IV. INDIAN CHILDREN: THE INDIAN CHILD WELFARE ACT AND THE MINNESOTA INDIAN FAMILY PRESERVATION ACT
ICWA (25 U.S.C. § 1901) and MIFPA (MINN. STAT. §§ 260.751 to 260.781) are laws designed to protect Indian children from being arbitrarily removed from their families and tribes. ICWA is a federal law. MIFPA is a Minnesota statute. These laws protect the rights of Indian children to be raised in their own culture and protect a tribe's right to its future in its children.
All juvenile, family, and probate court actions discussed in this manual involving an Indian child's placement outside of the home of a parent are covered by the ICWA and the MIFPA. These laws apply even if the caregiver is a relative and a member of the same tribe as the child.
A child who is eligible for membership in a tribe is considered an "Indian child." It is each tribe's right to decide who is and who is not a member of the tribe. The law defines Indian tribes as those tribes recognized by the Federal Bureau of Indian Affairs. For purposes of ICWA, Alaska Native villages also qualify as tribes.
ICWA and MIFPA have specific procedures that must be followed and legal standards that apply in all cases involving an Indian child's placement outside the parental home. For instance, the parent or Indian custodian and the child's tribe must receive notice, by registered mail, at least ten days before the proceeding. 25 U.S.C. § 1912(a). The Indian custodian and the child's tribe have the right to intervene at any point in the proceedings. 25 U.S.C. § 1911(c). The court may not order placement unless it finds by clear and convincing evidence that the continued custody of the child by the parent or Indian custodian is likely to result in serious emotional or physical damage to the child. 25 U.S.C. § 1912(e). Evidence must include testimony by an expert in tribal child-rearing customs. In some situations, the case may be transferred to a tribal court. 25 U.S.C. § 1911(b).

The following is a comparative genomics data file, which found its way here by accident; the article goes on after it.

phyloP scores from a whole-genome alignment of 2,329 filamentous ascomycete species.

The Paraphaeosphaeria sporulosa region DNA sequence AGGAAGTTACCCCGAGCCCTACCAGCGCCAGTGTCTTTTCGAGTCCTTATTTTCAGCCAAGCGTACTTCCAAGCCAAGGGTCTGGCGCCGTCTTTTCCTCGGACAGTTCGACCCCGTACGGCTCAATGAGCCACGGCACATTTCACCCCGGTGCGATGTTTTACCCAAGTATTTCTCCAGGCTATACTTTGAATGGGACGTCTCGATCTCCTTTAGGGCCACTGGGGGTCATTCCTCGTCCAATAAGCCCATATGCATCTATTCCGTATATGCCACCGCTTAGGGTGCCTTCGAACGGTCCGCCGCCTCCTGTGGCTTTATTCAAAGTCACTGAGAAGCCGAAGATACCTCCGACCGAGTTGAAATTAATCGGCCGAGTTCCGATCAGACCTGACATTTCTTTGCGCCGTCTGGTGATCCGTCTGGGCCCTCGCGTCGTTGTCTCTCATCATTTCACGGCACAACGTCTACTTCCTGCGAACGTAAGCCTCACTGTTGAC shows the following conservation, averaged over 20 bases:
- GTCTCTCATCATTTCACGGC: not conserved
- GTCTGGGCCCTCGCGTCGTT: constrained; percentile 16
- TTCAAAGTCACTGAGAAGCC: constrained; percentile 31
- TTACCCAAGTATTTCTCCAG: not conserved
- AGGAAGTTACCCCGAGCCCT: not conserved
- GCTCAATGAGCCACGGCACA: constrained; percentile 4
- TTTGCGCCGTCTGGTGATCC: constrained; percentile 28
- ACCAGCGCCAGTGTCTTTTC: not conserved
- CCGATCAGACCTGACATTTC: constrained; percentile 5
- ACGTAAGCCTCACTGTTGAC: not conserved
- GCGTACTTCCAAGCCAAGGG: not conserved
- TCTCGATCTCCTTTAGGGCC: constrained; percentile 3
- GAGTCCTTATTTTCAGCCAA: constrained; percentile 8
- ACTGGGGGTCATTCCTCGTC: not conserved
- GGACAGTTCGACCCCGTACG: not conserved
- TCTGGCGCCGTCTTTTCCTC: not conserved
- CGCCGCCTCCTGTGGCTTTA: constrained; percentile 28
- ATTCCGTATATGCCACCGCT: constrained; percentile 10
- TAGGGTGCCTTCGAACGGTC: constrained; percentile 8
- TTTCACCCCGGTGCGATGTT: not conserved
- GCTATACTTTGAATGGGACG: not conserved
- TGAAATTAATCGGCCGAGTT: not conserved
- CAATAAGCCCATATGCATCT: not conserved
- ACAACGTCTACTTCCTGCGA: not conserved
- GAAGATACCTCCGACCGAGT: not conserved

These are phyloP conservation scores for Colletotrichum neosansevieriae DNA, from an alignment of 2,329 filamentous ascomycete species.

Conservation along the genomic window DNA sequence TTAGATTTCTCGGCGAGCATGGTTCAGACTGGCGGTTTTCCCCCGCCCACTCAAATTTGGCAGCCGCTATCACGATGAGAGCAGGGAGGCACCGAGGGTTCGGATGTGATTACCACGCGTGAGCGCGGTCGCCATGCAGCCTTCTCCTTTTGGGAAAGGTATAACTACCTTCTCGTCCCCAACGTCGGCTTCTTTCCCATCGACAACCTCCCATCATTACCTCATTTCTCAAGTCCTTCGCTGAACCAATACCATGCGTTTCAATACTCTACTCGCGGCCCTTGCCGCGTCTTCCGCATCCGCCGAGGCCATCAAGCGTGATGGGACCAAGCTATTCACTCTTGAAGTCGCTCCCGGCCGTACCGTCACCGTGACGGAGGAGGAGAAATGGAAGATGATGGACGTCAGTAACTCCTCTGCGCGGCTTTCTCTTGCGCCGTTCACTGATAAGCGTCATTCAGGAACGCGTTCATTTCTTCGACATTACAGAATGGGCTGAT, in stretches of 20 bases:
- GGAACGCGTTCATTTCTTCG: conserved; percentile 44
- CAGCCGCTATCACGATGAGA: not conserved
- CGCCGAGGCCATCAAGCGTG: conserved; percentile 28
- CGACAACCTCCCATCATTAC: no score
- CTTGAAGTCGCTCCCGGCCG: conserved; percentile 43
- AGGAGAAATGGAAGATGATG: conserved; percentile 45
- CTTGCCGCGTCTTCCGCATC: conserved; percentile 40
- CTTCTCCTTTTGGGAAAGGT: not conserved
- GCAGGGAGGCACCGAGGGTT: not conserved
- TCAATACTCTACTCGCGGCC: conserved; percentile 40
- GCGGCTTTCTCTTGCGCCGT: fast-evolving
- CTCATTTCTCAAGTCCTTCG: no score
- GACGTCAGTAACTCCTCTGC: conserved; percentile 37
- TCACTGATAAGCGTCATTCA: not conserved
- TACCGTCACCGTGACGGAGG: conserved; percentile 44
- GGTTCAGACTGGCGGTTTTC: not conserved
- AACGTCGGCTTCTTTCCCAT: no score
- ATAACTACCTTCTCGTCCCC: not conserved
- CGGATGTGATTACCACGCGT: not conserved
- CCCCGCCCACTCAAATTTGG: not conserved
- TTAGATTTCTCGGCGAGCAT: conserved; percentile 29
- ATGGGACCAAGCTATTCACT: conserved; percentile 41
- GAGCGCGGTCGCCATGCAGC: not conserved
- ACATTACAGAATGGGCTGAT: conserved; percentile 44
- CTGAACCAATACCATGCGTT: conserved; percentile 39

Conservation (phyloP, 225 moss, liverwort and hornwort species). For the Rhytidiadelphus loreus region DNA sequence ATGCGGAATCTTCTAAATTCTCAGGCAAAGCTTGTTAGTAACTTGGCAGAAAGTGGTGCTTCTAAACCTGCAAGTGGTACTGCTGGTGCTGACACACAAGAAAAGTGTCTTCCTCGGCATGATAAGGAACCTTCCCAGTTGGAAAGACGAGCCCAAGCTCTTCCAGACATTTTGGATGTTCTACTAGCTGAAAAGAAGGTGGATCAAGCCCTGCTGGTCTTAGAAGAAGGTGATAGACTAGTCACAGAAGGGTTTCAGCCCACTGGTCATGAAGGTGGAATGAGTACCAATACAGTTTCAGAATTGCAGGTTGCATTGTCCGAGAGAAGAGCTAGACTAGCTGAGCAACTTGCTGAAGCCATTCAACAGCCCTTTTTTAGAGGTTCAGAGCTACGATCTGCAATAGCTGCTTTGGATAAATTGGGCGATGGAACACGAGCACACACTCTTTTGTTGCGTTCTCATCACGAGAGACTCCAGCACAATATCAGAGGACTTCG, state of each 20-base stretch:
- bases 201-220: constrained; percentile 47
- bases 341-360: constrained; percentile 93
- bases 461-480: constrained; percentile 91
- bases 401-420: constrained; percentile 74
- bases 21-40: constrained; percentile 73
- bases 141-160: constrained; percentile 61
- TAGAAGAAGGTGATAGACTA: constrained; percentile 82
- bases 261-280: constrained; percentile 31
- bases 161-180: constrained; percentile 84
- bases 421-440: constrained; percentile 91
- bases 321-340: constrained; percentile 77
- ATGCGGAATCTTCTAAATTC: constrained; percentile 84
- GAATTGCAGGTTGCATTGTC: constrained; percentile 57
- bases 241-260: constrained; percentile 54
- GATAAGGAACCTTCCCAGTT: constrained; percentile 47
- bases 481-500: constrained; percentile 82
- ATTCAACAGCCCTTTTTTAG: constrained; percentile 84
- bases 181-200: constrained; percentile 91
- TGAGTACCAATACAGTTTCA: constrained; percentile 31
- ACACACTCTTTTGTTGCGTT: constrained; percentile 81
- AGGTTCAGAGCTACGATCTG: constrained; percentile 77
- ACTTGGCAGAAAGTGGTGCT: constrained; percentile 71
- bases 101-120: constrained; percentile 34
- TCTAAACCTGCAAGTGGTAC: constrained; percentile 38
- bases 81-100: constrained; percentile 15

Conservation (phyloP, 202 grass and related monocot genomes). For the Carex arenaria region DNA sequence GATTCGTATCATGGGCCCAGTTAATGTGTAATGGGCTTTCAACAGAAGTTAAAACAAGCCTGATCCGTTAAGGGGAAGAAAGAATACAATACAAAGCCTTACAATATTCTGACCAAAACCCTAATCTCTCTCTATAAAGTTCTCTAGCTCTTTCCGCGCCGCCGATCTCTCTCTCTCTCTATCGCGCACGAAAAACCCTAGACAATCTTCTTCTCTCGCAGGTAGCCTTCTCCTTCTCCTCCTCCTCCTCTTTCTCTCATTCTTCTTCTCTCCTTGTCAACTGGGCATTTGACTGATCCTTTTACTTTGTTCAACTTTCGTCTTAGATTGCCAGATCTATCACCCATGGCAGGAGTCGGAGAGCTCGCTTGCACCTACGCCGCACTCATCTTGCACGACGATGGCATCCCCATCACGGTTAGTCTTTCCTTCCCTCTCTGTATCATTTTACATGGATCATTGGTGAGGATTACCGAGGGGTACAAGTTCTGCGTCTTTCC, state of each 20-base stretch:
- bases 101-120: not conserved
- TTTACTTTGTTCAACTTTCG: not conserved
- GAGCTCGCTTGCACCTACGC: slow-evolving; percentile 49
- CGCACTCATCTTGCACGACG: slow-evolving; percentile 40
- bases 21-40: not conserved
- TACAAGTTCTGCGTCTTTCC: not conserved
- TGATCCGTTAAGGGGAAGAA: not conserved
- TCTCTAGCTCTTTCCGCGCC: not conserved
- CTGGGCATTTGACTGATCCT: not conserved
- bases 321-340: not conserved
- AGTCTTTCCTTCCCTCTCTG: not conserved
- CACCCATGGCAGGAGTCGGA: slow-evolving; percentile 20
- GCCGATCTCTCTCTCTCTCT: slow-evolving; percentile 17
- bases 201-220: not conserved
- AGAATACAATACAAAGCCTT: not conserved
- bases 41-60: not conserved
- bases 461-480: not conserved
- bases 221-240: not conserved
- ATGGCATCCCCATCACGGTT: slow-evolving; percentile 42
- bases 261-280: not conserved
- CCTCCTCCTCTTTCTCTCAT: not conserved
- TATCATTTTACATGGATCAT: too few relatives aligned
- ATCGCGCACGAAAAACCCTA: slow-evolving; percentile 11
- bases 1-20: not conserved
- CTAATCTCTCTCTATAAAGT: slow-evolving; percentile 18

The ICWA sets out special timetables and rules governing the parents' consent to an adoption and their right to revoke consent. The child's tribe must be given notice of the adoption proceeding.
ICWA mandates preferences for placement and adoption, which apply in the absence of good cause to the contrary. 25 U.S.C. § 1915. In adoption, preference is given to a member of the child's extended family; other members of the child's tribe; or other Indian families. In other placements, preference is given to a member of the extended family; a foster home licensed, approved, or specified by the Indian child's tribe; an Indian foster home licensed or approved by an authorized non-Indian licensing authority; or an institution for children approved by an Indian tribe or operated by an Indian organization which has a program suitable to meet the Indian child's needs. 25 U.S.C. § 1915. These placement preferences must be followed unless the court finds "good cause."
The laws are quite complex and this manual cannot give detailed information about all of its provisions. However, if the caregiver knows, or has reason to suspect that the child has American Indian heritage or ancestry, the caregiver should tell his/her attorney so that the attorney can comply with the law's requirements. Many problems can arise later if these laws are not followed, including the possible invalidation of the kinship care order if the court finds that ICWA was violated.